top of page
Full Reviews

This particular album has an interesting backstory. Tunisian musician Haythem Mahbouli grew up playing in Rock and Metal bands but harbored a desire to make music in the ambient and modern classical styles. With this new direction he started composing for TV ads, short films, andenrolled in a sound editing program. After the  2011 Tunisian revolution, Haythem decided to move to Canada and settle in Montreal. He put his composing on hiatus and took a Sound Designer job in the video game industry. Five years later, Haythem decided it was time for the hiatus to be over and for him to record his first solo album. Because of this decision we are rewarded with such a spectacular debut.

“He seamlessly blends orchestral parts recorded by the City of Prague Philharmonic Orchestra with sound textures and design elements with a desire to create minimalistic theatrical compositions.

“I don’t want to predefine my genre or have an instrument-centered composition (e.g. piano). I see music as a mix of sounds that create emotions. Emotions can emerge in any music form. I picture music as images; each of them is associated with an emotion. This album (Catching Moments in Time), is a journey throughout experiences I lived and tried to translate. My goal is for the listener to adapt it to their own, mix it with their emotions and create their own images.”

Listening to “Catching Moments In Time” you have to constantly pick your jaw off the floor, it is that good. There are times were you can’t work out were Mahbouli ends and The City Of Prague Philharmonic Orchestra begins. It is the type of album you listen to in a sitting and as such feels like it is one giant work. The music is as symphonic as it is graceful and has a flow that just feels effortlessly good. There is a great balance between piano, electronics and strings with each nicely complimenting each other. A track like “Moments That Remain” demonstrates just how well the elements work together in possibly the most relaxed a beautiful piece of music on the album.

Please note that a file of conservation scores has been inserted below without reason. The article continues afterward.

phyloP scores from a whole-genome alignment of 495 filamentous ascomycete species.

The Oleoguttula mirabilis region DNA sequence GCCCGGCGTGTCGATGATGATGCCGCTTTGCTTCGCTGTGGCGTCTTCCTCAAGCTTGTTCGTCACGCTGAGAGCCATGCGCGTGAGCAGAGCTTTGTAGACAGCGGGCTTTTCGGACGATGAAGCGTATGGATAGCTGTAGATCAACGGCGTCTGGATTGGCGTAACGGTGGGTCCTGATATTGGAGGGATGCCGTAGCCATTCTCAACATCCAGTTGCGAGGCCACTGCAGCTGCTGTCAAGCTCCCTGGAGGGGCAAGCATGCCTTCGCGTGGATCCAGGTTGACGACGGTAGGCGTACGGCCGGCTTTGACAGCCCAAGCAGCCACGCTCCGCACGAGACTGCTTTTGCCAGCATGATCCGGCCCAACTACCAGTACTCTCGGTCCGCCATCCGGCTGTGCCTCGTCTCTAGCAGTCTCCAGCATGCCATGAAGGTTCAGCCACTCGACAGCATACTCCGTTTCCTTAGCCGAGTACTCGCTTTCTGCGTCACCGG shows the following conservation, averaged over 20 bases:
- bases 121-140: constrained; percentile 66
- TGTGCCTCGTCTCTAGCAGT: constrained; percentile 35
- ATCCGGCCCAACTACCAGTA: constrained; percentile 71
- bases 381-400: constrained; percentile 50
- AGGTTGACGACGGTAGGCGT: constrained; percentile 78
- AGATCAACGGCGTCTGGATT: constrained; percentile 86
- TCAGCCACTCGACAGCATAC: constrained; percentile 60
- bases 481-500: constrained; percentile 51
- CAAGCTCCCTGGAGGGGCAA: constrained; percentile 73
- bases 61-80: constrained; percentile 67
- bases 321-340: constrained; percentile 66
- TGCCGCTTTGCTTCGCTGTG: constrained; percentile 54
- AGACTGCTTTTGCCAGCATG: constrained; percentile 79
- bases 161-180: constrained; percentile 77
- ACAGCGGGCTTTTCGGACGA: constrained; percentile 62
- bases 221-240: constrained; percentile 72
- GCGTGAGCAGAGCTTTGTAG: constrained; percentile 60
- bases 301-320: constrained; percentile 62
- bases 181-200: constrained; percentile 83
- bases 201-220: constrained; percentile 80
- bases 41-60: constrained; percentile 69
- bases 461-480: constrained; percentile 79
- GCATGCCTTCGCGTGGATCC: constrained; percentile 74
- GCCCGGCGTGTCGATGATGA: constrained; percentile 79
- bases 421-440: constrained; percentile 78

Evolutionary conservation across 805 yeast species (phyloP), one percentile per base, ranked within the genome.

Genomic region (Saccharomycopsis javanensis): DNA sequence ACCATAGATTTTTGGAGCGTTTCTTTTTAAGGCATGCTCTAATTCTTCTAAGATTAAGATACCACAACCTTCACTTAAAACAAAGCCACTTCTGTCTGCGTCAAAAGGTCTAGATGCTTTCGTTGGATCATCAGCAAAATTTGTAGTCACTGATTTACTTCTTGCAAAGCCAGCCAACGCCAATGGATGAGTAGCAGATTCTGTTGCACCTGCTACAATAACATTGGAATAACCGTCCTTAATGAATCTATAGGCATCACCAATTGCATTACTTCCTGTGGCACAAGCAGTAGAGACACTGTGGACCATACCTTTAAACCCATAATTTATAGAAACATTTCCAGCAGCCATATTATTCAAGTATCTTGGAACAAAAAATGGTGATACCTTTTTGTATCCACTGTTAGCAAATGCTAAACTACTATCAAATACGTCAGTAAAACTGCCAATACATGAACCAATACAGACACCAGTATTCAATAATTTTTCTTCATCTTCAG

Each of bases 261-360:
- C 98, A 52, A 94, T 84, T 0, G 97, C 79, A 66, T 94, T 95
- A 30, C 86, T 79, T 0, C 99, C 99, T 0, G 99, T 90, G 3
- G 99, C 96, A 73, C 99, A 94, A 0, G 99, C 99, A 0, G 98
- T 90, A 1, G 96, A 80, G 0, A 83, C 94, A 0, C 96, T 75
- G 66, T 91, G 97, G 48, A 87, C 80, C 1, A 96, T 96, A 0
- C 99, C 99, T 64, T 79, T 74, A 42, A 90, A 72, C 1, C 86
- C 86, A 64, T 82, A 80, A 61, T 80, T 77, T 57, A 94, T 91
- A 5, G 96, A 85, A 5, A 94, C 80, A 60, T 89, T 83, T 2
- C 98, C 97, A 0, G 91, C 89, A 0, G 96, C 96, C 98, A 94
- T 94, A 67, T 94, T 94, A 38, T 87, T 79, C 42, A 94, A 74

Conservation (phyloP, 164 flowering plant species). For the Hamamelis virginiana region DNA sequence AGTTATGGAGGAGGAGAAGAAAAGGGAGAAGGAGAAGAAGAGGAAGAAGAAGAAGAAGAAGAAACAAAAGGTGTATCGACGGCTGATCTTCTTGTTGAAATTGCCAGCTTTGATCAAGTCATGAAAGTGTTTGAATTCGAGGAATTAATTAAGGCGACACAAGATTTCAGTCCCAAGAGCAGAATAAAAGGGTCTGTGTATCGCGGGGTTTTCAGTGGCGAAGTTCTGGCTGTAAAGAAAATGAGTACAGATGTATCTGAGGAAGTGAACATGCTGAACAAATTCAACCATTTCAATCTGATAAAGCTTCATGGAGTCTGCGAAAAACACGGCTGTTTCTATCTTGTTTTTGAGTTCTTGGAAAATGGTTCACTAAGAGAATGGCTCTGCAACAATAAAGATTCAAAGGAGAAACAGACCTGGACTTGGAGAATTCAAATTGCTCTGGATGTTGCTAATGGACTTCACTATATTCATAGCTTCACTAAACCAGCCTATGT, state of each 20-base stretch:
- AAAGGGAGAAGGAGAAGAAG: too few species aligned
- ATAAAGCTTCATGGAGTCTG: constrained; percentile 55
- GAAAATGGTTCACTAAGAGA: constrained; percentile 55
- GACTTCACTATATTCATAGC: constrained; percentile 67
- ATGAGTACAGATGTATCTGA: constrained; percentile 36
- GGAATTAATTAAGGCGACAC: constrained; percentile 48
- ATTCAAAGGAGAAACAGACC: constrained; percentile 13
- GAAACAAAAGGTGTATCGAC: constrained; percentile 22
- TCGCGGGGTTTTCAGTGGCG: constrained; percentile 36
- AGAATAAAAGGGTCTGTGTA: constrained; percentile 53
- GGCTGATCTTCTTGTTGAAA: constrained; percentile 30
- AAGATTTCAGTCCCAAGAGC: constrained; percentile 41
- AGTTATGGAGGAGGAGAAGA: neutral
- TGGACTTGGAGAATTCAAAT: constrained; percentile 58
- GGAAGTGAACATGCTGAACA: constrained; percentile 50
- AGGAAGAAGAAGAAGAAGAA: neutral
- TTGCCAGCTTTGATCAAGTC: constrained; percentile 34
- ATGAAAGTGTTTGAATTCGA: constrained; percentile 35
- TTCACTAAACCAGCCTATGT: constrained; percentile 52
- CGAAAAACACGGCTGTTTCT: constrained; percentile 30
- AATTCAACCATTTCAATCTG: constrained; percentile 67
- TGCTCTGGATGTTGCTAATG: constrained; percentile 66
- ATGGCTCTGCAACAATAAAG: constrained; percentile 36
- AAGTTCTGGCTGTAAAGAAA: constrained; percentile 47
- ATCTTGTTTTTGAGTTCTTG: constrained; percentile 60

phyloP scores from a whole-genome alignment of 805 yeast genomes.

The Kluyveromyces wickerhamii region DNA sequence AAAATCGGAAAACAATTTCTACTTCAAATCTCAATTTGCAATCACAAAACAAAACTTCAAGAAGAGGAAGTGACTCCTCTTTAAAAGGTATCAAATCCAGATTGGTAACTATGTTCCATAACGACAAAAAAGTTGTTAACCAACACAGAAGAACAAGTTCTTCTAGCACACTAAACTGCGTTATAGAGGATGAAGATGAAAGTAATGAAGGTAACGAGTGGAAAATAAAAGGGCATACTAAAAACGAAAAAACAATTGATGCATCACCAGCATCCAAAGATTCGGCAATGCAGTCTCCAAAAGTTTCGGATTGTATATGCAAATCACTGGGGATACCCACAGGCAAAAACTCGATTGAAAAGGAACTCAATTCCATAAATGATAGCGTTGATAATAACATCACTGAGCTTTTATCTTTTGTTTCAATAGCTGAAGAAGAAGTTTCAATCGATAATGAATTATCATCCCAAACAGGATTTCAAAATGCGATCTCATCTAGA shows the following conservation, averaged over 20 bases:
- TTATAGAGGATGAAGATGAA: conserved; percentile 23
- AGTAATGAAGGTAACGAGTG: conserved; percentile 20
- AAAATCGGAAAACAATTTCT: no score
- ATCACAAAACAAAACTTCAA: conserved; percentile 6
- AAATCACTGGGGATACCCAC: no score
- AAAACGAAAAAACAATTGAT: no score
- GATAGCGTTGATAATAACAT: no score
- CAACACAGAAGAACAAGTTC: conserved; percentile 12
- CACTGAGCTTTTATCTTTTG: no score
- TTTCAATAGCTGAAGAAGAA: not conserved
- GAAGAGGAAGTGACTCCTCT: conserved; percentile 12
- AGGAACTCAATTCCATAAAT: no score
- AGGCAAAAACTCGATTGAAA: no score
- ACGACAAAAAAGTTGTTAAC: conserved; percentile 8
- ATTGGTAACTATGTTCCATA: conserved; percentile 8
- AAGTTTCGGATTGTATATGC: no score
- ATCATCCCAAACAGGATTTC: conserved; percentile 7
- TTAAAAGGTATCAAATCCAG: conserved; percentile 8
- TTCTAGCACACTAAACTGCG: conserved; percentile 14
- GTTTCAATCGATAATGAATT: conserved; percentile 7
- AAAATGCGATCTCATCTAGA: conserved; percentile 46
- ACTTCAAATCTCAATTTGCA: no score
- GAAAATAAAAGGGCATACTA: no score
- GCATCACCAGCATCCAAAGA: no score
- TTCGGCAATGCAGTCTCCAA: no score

The album’s opener and closers “Catching the First Moment” and “Catching the Last Moment” nicely bookend the album with the symphonic feeling I alluded to earlier. String driven with howling ghostly vocals, mixtures of piano and electronics , they elevate the album with their granduer and sweeping soundscapes. The fact that they open and close the album sets the tone and brings it full circle.

A piece like “Passage” contains similar vocal samples as the opener, but introduces a more experimental and collagic soundscape which is an interesting direction after such a strong opener. The track alludes to an undercurrent which continue throughout the album.

For a perfect example of the album’s feel look no further than “And Miles To Go Before I Sleep” as the characteristics of the album are on show. Ambience, melodic electronics, sweeping string drones, field recordings and piano coalesce to create a piece of understated beauty where the pace is not rushed and the depth of sound is most obvious. I would love to know how the construction of the piece (and indeed the others) came to be as the blending of soundings feels natural and if the music was written together in the same room, rather than what I suspect is a long distance collaboration.

The middle part of the album with the thematically linked titles of “Transition”, “Birth”, “Growth” and “Loss” exhibit the styles of the album from the strong heavy and highly emotional “Transition” to the nicely subdued and ambient “Birth” which mutates into a reprise of the opening track and then shares the qualities of “Transition”. “Growth” on the other hand is a slow burning monster which rumbles along with waves of strings that cut through and repeatedly threaten to open up the piece before tantalizingly pulling up short.


Finally in the last two minutes the tension is released and we reach the triumphant crescendo. The final of the middle quartet “Loss” sees the welcome return of Mahbouli’s piano with the strings taking a somewhat background position and the track balancing into a nice Modern Classical piece with Ambient touches. From this it slowly builds into an epic piece high on suspense and with an intensity that becomes somewhat of a hallmark of the album.

All that remains to be said is that this is a truly exceptional work, especially for a debut. Those years working in film, TV and games have given Mahbouli the perfect apprenticeship and this album is a result of years of refinement. Put simply this is a work that deserves to heard urgently. Totally recomended.

bottom of page